U.S. Pat. No. 2,958,656 teaches the separation of hydrocarbons by type, i.e. aromatic, unsaturated, saturated, by permeating a portion of the mixture through a non-porous cellulose ether membrane and removing permeate from the permeate side of the membrane using a sweep gas or liquid. Feeds include hydrocarbon mixtures, naphtha (including virgin naphtha, naphtha from thermal or catalytic cracking, etc.).

U.S. Pat. No. 2,930,754 teaches a method for separating hydrocarbons e.g. aromatic and/or olefins from gasoline boiling range mixtures, by the selective permeation of the aromatic through certain cellulose ester non-porous membranes. The permeated hydrocarbons are continuously removed from the permeate zone using a sweep gas or liquid.

U.S. Pat. No. 4,115,465 teaches the use of polyurethane membranes to selectively separate aromatics from saturates via pervaporation.

DETAILED DESCRIPTION OF THE INVENTION

The present invention comprises a multi-block polymeric material comprising a first prepolymer, made by combining an (A) epoxy with a (B) dianhydride or its corresponding tetraacid or diacid-diester in an A/B mole ratio ranging from about 2.0 to 1.05, preferably about 2.0 to 1.1, to produce an ester which is subsequently chain extended in an about 1 to 1 mole ratio with a second compatible prepolymer selected from the group of prepolymers comprising (a) an (A) diisocyanate combined with a monomer selected from (B) epoxy, polyester, dianhydride or its corresponding tetraacid or diacid-diester, and diamine in an A/B mole ratio ranging from about 2.0 to 1.05, preferably about 2.0 to 1.1, (b) an (A) dianhydride or its corresponding tetraacid or diacid-diester combined with a monomer selected from (B) diisocyanate, polyester, and diamine in an A/B mole ratio ranging from about 2.0 to 1.05, preferably about 2.0 to 1.1, and (c) an (A) diamine combined with a monomer selected from (B) epoxy, diisocyanate, and dianhydride or its corresponding tetraacid or diacid-diester in an A/B mole ratio ranging from about 2.0 to 1.05, preferably about 2.0 to 1.1, and mixtures thereof.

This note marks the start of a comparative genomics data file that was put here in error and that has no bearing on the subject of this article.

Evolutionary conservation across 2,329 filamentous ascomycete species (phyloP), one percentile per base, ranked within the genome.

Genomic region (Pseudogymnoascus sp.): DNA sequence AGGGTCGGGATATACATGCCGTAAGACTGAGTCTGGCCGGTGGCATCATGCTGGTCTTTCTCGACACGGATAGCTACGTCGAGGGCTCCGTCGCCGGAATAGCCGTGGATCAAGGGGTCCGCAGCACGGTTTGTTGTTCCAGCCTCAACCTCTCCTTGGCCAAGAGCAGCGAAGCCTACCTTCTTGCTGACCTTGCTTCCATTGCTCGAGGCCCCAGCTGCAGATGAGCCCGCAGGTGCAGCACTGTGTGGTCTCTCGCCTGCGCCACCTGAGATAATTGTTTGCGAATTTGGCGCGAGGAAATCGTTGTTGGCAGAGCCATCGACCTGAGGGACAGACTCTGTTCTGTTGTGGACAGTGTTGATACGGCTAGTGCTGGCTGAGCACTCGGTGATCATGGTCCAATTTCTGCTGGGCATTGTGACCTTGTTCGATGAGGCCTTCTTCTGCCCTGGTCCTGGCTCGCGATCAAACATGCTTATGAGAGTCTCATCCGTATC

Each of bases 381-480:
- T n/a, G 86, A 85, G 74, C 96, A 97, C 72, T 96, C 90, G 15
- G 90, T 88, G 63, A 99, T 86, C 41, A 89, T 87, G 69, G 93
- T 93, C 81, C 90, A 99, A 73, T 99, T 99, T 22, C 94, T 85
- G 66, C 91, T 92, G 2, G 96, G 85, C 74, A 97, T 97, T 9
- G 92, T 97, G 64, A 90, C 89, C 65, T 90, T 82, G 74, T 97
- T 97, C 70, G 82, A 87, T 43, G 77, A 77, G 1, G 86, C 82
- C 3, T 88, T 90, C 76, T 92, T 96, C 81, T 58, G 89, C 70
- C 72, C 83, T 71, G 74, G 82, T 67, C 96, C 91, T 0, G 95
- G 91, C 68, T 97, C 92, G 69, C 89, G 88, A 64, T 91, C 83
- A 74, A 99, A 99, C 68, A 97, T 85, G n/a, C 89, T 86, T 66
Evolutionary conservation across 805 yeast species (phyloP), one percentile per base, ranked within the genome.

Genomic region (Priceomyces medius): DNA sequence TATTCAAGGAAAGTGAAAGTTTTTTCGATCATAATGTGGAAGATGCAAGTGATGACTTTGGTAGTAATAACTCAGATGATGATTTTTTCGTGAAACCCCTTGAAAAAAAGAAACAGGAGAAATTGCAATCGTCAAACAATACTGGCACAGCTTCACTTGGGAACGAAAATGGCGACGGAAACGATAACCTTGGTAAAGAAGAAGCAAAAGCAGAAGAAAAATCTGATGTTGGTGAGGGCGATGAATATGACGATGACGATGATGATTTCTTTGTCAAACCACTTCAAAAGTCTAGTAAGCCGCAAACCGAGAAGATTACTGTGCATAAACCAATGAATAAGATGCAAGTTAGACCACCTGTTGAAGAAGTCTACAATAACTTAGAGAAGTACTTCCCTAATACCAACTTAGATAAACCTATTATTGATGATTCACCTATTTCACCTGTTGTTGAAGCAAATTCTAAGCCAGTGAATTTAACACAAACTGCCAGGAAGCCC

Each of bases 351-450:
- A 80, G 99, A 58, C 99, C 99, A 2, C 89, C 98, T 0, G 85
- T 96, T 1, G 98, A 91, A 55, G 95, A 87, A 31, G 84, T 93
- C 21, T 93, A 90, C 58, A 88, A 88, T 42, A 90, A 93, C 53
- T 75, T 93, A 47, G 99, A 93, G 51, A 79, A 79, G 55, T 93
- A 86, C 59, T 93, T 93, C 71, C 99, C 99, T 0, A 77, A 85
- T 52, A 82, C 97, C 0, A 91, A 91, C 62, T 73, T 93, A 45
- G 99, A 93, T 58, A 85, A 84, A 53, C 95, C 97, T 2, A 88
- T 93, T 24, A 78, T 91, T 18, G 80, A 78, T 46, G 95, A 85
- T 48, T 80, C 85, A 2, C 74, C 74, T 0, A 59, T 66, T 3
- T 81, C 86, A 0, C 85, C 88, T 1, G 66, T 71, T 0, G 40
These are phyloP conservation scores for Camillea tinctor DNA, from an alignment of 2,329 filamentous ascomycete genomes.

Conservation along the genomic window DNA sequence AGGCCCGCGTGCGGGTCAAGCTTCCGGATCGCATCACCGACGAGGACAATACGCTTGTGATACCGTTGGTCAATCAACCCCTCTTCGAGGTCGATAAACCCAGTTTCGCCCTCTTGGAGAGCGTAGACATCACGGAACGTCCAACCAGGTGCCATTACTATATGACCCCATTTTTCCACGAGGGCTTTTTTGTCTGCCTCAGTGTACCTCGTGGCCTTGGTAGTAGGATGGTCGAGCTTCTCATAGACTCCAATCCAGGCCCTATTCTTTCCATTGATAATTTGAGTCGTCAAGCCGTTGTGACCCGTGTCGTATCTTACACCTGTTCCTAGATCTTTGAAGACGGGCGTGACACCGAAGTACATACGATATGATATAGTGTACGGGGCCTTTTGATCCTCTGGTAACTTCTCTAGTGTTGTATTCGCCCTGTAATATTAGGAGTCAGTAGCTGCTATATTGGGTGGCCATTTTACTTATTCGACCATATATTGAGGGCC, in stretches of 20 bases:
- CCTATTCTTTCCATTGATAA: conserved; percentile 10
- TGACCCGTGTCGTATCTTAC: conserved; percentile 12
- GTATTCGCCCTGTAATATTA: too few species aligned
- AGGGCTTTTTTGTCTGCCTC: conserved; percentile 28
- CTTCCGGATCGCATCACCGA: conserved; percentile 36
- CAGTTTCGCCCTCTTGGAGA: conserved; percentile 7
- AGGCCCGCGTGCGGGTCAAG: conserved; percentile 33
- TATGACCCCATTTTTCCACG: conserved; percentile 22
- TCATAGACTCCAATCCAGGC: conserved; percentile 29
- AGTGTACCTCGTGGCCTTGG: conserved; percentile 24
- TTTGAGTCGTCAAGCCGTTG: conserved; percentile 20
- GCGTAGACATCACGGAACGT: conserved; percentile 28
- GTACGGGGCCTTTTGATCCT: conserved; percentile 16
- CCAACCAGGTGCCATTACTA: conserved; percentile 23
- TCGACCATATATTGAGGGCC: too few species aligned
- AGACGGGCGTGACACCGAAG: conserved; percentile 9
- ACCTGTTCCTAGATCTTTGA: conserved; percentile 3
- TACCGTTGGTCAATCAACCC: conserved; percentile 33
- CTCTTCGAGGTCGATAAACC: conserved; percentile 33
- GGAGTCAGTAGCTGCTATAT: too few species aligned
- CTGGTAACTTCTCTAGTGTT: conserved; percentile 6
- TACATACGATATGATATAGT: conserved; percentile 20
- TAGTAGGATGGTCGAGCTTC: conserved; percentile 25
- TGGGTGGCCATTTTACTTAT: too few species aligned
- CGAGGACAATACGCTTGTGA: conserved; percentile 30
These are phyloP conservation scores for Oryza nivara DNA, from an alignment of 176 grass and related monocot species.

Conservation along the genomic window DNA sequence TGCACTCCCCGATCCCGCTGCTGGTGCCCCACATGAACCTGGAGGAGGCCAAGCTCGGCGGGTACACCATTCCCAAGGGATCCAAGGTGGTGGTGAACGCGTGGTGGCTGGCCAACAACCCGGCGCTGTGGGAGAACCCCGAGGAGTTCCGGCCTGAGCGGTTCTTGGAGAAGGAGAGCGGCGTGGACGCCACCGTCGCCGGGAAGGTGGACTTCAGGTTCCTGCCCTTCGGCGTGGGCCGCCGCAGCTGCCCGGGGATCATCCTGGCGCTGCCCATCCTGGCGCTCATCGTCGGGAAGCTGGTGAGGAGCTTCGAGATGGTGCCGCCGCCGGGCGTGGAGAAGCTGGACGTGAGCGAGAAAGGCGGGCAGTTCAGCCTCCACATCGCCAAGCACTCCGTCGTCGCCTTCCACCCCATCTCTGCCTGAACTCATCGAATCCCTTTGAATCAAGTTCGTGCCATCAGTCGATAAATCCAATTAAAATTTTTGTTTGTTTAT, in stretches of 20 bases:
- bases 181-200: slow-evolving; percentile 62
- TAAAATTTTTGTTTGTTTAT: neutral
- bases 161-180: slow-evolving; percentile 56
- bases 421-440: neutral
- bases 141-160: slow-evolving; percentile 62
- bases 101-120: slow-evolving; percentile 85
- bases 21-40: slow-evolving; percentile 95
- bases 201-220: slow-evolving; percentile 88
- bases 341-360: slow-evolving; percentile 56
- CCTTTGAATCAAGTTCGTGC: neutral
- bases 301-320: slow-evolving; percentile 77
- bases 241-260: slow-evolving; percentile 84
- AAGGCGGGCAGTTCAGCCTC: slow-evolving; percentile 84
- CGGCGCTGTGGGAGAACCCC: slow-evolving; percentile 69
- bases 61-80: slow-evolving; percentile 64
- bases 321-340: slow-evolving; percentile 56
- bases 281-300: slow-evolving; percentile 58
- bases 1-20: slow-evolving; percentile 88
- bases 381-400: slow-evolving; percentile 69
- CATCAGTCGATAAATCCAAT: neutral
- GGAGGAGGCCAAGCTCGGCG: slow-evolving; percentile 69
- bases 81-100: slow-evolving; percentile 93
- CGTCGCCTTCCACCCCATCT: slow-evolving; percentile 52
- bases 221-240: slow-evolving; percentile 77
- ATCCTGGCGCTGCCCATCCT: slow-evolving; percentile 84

The present invention is also directed to membranes of the above recited multi-block polymeric materials, especially membranes comprising thin, dense (nonporous) films of said multi-block polymeric material deposited on a micro-porous support layer producing a thin film composite membrane.

The membranes of the multi-block polymeric material, especially the thin film composite membranes are useful for separating aromatic hydrocarbons from mixtures of same with non-aromatic hydrocarbons under perstraction or pervaporation conditions. As used hereinafter in this text and the appended claims the term "aromatic hydrocarbon" is understood as meaning to include single and multi-ring side chain bearing and unsubstituted aromatics containing only carbon and hydrogen, single and multi-ring side chain bearing and unsubstituted heterocyclic aromatics such as thiophene, pyridine, quinoline, benzothiophenes, benzofuran, etc., and single and multi-ring aromatics and hetero-cyclic aromatics bearing heteroatom substituted side chains.

In preparing the multi-block polymeric material one begins by preparing a first prepolymer made by combining an (A) epoxy with a (B) dianhydride or its corresponding tetraacid or diacid/diester in an A/B mole ratio ranging from about 2.0 to 1.05, preferably about 2.0 to 1.1 to produce a prepolymer ester.

The epoxy used to produce the prepolymer is a di-epoxy of the general formula: ##STR1## R may be any saturated, unsaturated, or aromatic group, halogen substituted saturated, unsaturated or aromatic group as well as groups containing oxygen in the form of ether linkages, and mixtures thereof.

Representative of useful epoxy compounds are the following: ##STR2## identified as DER332 from Dow Chemical and ##STR3## identified as DER542 from Dow Chemical.

Dianhydrides or di or polycarboxylic acids which produce amide acid groups are also used in producing the first prepolymer.